Scottish Poetry Selection
- Bruce and the Spider

Bernard Barton (1784 - 1849) was born of Quaker parentage and passed nearly all his life at Woodbridge, for the most part as a clerk in a bank. Although he has no known genealogical connection with Scotland, one of the poems he wrote concerned the story of Robert the Bruce and the motivation provided by a spider, to continue with his fight against the English who were occupying Scotland. As all Scottish schoolchildren used to know: "If at first you don't succeed, try, try, try again."

   Bruce and the Spider

For Scotland's and for freedom's right,
   The Bruce his part has played;
In five successive fields of fight,
    Been conquered and dismayed:
Once more against the English host,
    His band he led, and once more lost
The meed for which he fought;
    And now from battle, faint and worn,
The homeless fugitive, forlorn,
    A hut's lone shelter sought.

And cheerless was that resting-place,
    For him who claimed a throne;
His canopy, devoid of grace,
    The rude, rough beams alone;
The heather couch his only bed -
    Yet well I ween had slumber fled,
From couch of eider down!
    Through darksome night till dawn of day,
Absorbed in wakeful thought he lay,
    Of Scotland and her crown.

The sun rose brightly, and its gleam
    Fell on that hapless bed,
And tinged with light each shapeless beam,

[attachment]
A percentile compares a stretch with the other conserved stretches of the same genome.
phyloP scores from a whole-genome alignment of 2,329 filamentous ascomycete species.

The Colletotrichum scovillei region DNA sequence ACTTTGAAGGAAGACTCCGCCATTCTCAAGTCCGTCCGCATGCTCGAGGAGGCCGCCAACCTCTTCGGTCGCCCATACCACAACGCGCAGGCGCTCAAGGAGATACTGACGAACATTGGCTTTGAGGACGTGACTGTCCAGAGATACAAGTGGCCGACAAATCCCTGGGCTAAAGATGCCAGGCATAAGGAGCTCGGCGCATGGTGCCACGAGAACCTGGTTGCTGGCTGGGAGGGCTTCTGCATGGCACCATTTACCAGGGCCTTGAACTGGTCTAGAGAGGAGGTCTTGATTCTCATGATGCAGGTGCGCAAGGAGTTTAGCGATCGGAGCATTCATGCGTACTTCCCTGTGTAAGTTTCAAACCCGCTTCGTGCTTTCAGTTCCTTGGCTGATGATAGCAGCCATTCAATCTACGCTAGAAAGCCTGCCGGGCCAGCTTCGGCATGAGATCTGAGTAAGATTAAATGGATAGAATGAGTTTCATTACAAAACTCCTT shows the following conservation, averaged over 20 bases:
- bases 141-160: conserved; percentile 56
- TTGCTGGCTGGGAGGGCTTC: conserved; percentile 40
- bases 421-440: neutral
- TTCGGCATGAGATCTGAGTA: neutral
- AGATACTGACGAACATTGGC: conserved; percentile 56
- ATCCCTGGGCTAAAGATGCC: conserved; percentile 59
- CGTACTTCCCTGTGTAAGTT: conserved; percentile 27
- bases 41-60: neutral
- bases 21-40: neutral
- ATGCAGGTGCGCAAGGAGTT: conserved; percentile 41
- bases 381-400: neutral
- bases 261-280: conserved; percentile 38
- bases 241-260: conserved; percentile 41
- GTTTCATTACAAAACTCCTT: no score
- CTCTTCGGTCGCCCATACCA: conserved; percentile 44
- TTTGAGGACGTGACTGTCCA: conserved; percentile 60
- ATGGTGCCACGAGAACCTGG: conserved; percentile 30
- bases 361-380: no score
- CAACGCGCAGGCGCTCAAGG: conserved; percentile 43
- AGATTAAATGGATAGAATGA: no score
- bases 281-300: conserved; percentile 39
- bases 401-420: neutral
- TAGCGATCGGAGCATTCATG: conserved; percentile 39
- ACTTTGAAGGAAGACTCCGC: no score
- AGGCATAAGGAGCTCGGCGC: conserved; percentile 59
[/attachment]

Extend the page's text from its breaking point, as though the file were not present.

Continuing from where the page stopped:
Which roofed the lowly shed;
When, looking up with wistful eye,
    The Bruce beheld a spider try
His filmy thread to fling
    From beam to beam of that rude cot -
And well the insect's toilsome lot,
    Taught Scotland's future king.

Six times the gossamery thread
    The wary spider threw;
In vain the filmy line was sped,
    For powerless or untrue,
Each aim appeared, and back recoiled,
    The patient insect, six times foiled,
And yet unconquered still;
    And soon the Bruce, with eager eye,
Saw him prepare once more to try
    His courage, strength, and skill.

One effort more, his seventh and last!
    The hero hailed the sign!
And on the wished-for beam hung fast
    That slender silken line!
Slight as it was, his spirit caught
    The more than omen; for his thought
The lesson well could trace,
    Which even "he who runs may read,"
That Perseverance gains its meed,
    And Patience wins the race.

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